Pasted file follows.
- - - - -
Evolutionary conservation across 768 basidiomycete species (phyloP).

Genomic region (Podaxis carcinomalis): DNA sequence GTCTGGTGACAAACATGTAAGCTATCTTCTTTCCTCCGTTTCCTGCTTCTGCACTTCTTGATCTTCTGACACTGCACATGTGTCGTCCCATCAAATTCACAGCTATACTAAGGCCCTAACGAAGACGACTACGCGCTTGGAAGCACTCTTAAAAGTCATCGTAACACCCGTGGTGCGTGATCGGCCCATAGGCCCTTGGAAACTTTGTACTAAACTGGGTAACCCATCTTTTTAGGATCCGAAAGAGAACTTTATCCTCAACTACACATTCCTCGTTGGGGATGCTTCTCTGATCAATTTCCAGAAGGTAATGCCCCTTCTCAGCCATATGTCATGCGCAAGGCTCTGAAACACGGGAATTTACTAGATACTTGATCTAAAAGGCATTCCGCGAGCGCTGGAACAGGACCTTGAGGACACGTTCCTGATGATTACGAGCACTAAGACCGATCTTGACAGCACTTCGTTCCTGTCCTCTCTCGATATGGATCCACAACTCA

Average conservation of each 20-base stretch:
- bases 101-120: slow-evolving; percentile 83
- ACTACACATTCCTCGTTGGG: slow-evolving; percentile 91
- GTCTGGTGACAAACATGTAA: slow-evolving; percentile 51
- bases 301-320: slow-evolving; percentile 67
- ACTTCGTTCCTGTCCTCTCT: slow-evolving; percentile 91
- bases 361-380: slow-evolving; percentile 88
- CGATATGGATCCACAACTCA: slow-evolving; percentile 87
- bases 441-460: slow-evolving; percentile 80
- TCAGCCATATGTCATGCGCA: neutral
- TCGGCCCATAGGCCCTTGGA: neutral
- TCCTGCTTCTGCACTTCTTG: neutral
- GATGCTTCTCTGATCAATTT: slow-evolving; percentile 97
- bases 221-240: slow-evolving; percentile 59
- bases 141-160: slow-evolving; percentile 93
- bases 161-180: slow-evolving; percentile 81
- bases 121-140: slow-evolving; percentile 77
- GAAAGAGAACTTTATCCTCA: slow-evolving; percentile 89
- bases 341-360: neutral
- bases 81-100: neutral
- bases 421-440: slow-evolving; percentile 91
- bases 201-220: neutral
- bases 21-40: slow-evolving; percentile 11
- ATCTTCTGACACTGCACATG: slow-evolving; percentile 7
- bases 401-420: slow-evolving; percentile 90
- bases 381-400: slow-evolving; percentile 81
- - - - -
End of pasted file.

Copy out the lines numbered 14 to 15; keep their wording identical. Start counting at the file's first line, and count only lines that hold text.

- TCCTGCTTCTGCACTTCTTG: neutral
- GATGCTTCTCTGATCAATTT: slow-evolving; percentile 97